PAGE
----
Think about that for a minute: A Republican says the banks are in with the Communists.

    No, seriously, so much for the Cold War, eh?

    At any rate, I think the old joke is that David Duke called and wants his talking points back. This, however, is the year of the Trump, so who knows, the reboot is that maybe there's a milestone edition in print.
    ____________________

    Notes:

    Brust, Steven. Yendi. New York: Ace, 1984.

    Cheney, Kyle. "RNC members agree with Trump: It's rigged". Politico. 18 October 2016. Politico.com. 19 October 2016. http://politi.co/2ekGhfv
     
  18. Bowser Life is Fatal. Valued Senior Member

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    A culture of violence and crime? No, I wouldn't want to be part of that culture.

    We have statistics that show there is a problem in that community. If you want to ignore them, that's your choice. I don't believe it speaks for all blacks, and I believe many work hard to escape that environment.

    But I see no evidence of systematic bias. It's just an assumption. Tiassa points at the justice system, I point at crime statistics.
     
  19. Bowser Life is Fatal. Valued Senior Member

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    That's the nature of their job. The guy who entered my house nearly went down for reaching behind his back.

    In 2015 the police shot 494 whites and 258 blacks. I need to ask, what would motivate a person to become a police officer?

    That's a nice sentiment, but it would seem that the answers are not so simple.
     
  20. Bowser Life is Fatal. Valued Senior Member

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    They are their worst enemy, Tiassa. They are attacking the same people who try to hold their community together--the police.
     
  21. Tiassa Let us not launch the boat ... Staff Member

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    It is unreliable, at best, to omit history in order to complain about its results.

    On edit: Neither is labeling "them" that way. Your generalization about people of color is the worst sort of uneducated racism.
     
  22. Seattle Valued Senior Member

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    That's my point, the answer isn't as simple as "black people commit crime" and therefore get shot.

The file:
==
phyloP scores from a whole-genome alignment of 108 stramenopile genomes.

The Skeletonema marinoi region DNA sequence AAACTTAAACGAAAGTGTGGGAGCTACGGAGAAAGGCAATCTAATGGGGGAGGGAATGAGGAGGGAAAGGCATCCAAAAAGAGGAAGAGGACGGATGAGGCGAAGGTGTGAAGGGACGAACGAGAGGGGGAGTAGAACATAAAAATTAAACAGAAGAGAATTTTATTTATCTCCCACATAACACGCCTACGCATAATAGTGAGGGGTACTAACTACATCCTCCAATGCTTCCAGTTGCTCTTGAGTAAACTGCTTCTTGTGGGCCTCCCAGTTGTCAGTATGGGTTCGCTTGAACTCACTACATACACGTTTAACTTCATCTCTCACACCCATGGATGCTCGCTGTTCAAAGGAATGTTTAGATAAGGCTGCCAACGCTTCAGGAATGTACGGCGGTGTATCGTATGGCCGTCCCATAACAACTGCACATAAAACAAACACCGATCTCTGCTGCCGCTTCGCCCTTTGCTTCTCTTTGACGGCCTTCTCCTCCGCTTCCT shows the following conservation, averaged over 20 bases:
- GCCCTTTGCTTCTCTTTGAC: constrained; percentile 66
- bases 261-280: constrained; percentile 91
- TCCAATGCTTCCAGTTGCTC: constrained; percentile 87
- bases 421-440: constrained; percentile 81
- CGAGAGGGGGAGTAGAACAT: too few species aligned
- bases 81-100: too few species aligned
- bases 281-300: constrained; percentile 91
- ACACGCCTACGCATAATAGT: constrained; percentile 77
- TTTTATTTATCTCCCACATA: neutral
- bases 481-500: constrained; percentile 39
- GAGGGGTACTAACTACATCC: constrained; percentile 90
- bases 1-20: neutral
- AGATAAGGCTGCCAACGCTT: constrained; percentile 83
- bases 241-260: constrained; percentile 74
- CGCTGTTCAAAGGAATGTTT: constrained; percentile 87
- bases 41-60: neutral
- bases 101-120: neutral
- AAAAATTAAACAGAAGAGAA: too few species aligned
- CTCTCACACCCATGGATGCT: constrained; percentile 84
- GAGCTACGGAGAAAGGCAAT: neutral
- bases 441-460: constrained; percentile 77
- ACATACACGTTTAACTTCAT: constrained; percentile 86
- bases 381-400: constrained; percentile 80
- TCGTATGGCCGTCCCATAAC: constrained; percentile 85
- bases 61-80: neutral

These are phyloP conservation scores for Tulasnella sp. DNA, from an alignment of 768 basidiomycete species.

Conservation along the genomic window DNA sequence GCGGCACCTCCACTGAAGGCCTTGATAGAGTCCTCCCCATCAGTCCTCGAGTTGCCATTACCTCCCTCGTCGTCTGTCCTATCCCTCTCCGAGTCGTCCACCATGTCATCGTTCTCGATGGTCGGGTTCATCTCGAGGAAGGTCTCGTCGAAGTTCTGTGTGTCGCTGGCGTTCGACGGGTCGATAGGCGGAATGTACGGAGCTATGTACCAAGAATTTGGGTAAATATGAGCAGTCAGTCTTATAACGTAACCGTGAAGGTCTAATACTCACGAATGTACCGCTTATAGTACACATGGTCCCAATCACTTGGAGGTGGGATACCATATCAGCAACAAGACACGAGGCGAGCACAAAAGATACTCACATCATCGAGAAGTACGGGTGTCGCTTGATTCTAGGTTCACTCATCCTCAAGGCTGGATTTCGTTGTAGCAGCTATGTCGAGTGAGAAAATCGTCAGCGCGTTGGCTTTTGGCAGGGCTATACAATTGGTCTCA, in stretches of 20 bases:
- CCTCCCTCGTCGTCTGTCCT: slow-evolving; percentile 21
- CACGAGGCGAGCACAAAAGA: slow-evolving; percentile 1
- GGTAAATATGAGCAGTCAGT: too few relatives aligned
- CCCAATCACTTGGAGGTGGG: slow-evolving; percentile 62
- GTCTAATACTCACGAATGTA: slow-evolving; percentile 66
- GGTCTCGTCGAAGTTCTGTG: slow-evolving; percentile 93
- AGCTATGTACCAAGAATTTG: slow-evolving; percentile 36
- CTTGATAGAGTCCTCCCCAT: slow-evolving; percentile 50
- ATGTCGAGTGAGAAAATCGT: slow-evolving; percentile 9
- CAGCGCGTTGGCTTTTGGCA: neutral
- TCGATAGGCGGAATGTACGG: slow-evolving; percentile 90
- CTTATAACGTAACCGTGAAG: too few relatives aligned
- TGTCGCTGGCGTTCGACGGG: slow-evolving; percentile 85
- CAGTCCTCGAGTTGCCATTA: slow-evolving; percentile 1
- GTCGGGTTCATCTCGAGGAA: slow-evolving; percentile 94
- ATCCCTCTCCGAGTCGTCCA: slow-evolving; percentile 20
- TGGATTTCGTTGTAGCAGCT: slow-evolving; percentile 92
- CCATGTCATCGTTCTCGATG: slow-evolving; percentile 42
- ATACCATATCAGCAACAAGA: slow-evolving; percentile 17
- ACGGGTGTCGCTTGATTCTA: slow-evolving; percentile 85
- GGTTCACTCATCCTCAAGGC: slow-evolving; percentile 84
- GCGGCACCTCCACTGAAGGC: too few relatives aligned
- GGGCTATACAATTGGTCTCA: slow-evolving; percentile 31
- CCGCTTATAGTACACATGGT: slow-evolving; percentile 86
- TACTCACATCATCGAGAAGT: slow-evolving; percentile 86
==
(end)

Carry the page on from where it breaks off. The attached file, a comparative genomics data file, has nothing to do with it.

You're statistics show how many whites vs blacks got shot. You didn't mention the percentage of the population that is white vs black.

    I'm not saying that most police are out of control and are racists. I'm saying that you probably wouldn't want to be an educated black man in America because you would receive different treatment in many cases from the police.

    In some communities they seem to shot first and ask questions later. Everyone can have a bad day but it's worse when that person is carrying a gun.
     
  23. Bowser Life is Fatal. Valued Senior Member

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    If a community has a higher rate of crime, I would think there would be more police involvement in that community. But I think the issue is more than just noting crime statistics. Another consideration should also be the family dynamics...
    http://newsone.com/1195075/children-single-parents-u-s-american/

    I would need show the statistics concerning white crime in contrast to black crime in proportion to the two populations. If you take the time, I'm certain you can find the statistics yourself

    I think a black who has been shot in the street would receive the same response as would a white. The police would investigate, they would call emergency services if he was still alive, etc. What they confront while in the "hood" is a reluctance of the community to cooperate. Would a black receive disproportionate attention from the police simply because they are black? I think it would depend on the circumstances. I think it more likely in a community where crime is rampant.

    That sounds more like a generalization. But assuming that is true, would the level of personal danger for the officer explain a tendency towards pulling the gun? The police do value their lives.

    What is your solution? Disarm the police? Maybe BLM has the solution, which is reduce the number of police officers. Would that serve the community better? In a way that's already happening. There's evidence that the police are becoming more reluctant to police the black community, because the possibility of being labeled a "racist" is becoming a real issue.

    This is the tragedy of the whole racism controversy of late. In the long run, I believe it will work against the black community rather than do any good.

    NOTE: I understand there are 5 other posts that I haven't addressed. I apologize. It's like 2:30 in the morning and I need to hit the sack. If I find time I will try to reply.